NEW DELHI/WASHINGTON: In an unusual move, the US Navy has announced that this week it conducted a freedom of navigation operation in Indian waters without prior consent to challenge India's "excessive maritime claims", triggering a reaction from New Delhi, which on Friday said it has conveyed concerns to Washington through diplomatic channels.
The Ministry of External Affairs also contested the US Navy's 7th Fleet statement of April 7 that the freedom of navigation operation (FONOP) by the guided missile destroyer USS John Paul Jones "upheld the rights, freedoms, and lawful uses" of the sea recognised in international law by challenging India's "excessive maritime claims".
"India's stated position on the UN Convention on the Law of the Sea (UNCLOS) is that the Convention does not authorise other states to carry out in the Exclusive Economic Zone (EEZ) and on the continental shelf, military exercises or manoeuvres, in particular those involving the use of weapons or explosives, without the consent of the coastal state," the MEA said.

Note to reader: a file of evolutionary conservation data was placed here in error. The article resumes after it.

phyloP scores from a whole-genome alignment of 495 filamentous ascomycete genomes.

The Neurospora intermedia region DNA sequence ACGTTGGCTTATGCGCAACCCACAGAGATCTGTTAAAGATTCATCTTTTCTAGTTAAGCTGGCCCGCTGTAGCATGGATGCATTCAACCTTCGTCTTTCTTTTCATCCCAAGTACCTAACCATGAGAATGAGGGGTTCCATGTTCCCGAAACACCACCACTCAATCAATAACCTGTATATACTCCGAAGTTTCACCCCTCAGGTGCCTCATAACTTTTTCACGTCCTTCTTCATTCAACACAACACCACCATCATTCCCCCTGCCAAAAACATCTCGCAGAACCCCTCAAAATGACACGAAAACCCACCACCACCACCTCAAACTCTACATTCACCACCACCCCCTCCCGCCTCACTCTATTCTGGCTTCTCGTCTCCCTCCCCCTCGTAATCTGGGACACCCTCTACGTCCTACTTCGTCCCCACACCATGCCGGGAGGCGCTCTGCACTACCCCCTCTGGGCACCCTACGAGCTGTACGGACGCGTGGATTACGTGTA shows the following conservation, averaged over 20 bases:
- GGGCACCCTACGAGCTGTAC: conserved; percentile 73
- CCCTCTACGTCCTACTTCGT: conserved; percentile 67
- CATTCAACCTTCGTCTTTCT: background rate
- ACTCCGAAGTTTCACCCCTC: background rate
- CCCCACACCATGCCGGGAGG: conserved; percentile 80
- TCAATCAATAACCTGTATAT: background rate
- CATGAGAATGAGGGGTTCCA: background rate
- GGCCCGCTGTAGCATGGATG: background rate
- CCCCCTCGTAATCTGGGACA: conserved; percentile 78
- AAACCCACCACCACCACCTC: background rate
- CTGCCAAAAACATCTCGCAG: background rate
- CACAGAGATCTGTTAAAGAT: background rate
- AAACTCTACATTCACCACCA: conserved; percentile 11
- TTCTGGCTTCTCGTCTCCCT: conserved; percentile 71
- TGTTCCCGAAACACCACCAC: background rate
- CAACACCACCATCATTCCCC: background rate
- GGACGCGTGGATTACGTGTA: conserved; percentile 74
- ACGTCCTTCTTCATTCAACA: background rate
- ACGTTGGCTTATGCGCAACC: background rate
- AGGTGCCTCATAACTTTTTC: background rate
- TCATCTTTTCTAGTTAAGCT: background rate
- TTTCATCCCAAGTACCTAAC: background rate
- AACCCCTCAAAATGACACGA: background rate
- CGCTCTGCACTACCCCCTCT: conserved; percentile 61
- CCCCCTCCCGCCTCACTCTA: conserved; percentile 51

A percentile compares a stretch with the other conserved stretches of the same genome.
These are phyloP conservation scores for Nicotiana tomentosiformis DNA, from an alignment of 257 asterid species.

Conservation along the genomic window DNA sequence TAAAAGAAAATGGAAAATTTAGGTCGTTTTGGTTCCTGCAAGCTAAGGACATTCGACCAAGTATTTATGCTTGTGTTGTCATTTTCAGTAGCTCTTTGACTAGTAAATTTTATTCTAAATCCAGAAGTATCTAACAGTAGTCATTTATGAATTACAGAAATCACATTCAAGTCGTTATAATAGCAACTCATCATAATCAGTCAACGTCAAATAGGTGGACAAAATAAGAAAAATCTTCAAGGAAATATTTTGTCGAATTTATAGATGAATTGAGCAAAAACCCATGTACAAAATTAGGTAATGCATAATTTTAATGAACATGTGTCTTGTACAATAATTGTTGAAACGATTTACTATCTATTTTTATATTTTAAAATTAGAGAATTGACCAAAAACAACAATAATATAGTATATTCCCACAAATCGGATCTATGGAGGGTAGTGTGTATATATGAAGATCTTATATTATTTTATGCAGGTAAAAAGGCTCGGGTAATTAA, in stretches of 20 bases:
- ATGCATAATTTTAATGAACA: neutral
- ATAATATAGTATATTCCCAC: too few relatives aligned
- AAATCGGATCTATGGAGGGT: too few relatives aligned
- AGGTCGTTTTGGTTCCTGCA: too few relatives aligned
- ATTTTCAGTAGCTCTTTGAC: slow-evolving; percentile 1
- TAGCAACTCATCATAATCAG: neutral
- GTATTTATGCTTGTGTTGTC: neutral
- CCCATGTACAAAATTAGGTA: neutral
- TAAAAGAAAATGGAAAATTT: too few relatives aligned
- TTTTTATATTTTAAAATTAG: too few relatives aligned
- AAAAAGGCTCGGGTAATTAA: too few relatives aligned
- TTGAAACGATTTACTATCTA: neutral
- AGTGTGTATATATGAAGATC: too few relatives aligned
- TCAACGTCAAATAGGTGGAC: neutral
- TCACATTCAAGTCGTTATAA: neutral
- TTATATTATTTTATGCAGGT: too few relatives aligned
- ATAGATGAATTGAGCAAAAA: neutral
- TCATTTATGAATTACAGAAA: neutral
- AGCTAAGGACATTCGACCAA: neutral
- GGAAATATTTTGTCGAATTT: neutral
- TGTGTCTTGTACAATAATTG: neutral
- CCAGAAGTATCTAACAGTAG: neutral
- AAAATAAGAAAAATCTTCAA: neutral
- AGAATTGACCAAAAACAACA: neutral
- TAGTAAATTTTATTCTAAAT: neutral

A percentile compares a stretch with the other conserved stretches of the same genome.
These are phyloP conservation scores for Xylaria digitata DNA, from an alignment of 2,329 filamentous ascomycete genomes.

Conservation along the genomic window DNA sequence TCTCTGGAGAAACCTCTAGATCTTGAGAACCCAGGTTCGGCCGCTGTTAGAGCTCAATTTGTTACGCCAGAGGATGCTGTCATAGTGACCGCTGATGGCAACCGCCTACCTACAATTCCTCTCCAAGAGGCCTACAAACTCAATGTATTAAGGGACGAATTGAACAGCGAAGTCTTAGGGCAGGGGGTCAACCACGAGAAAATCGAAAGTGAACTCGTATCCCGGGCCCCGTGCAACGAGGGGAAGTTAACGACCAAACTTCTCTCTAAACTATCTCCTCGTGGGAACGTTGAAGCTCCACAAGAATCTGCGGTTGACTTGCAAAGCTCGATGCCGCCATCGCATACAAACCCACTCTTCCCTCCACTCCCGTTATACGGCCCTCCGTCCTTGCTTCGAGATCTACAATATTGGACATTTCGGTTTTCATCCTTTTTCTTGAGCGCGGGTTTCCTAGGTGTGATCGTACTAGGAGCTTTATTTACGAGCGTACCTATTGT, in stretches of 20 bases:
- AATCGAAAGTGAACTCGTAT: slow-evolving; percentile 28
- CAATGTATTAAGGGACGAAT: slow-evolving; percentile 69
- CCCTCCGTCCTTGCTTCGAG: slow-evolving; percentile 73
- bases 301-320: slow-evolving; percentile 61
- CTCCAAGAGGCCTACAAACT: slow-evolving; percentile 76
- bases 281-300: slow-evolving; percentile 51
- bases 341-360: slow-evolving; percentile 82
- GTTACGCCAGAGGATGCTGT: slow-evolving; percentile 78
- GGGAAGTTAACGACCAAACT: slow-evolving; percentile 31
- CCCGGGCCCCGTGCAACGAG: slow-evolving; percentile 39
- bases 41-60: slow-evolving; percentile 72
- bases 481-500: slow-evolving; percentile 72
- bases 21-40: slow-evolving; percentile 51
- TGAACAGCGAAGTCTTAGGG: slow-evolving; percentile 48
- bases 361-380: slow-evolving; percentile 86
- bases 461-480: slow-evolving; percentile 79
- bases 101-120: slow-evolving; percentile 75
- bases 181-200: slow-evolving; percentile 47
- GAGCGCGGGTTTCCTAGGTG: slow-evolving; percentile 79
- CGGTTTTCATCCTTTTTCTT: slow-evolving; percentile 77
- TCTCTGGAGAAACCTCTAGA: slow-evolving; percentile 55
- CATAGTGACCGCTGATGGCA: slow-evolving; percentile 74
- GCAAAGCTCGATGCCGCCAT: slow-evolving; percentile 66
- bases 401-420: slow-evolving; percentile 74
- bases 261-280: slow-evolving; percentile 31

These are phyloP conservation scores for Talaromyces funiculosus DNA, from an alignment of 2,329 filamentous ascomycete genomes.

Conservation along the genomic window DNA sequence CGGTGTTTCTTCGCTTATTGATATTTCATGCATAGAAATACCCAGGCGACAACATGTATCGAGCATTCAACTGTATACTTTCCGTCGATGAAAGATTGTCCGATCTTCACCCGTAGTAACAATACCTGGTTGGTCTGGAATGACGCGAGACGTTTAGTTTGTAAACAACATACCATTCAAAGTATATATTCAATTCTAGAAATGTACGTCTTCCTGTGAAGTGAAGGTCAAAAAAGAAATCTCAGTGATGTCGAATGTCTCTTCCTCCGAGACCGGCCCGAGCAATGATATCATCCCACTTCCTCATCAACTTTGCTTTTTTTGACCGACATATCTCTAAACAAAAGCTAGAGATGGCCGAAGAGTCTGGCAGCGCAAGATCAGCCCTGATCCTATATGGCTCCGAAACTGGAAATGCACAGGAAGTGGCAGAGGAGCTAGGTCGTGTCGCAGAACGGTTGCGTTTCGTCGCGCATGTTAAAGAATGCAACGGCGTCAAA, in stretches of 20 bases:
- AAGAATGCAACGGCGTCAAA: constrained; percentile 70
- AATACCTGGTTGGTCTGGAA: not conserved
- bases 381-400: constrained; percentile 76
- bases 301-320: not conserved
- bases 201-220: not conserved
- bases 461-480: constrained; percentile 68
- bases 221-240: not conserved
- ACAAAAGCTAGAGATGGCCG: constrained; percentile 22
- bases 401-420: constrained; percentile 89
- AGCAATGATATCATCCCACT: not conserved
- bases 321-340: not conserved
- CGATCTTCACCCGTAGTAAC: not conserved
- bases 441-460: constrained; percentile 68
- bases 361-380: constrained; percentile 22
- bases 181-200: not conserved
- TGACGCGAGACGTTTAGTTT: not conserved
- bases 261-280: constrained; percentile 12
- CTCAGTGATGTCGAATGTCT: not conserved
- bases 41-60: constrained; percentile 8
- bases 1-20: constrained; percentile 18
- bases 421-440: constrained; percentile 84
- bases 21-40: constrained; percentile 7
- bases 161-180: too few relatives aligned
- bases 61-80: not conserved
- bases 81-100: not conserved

"The USS John Paul Jones was continuously monitored transiting from the Persian Gulf towards the Malacca Straits.
We have conveyed our concerns regarding this passage through our EEZ to the government of USA through diplomatic channels," the MEA said.
Announcing about the operation, the statement by the 7th Fleet said,"this freedom of navigation operation upheld the rights, freedoms, and lawful uses of the sea recognised in international law by challenging India's excessive maritime claims."
"On April 7, 2021 (local time) USS John Paul Jones (DDG 53) asserted navigational rights and freedoms approximately 130 nautical miles west of the Lakshadweep Islands, inside India's exclusive economic zone, without requesting India's prior consent, consistent with international law," the statement said.
India requires that other countries should take prior consent from it to conduct military exercises or manoeuvres in its EEZ or continental shelf, which the US Navy statement claimed was inconsistent with international law.
Asserting that the US forces operate in the Indo-Pacific region on a daily basis, the statement said "all operations are designed in accordance with international law and demonstrate that the United States will fly, sail and operate wherever international law allows."
"We conduct routine and regular FONOPs, as we have done in the past and will continue to in the future.
FONOPs are not about one country, nor are they about making political statements," it added.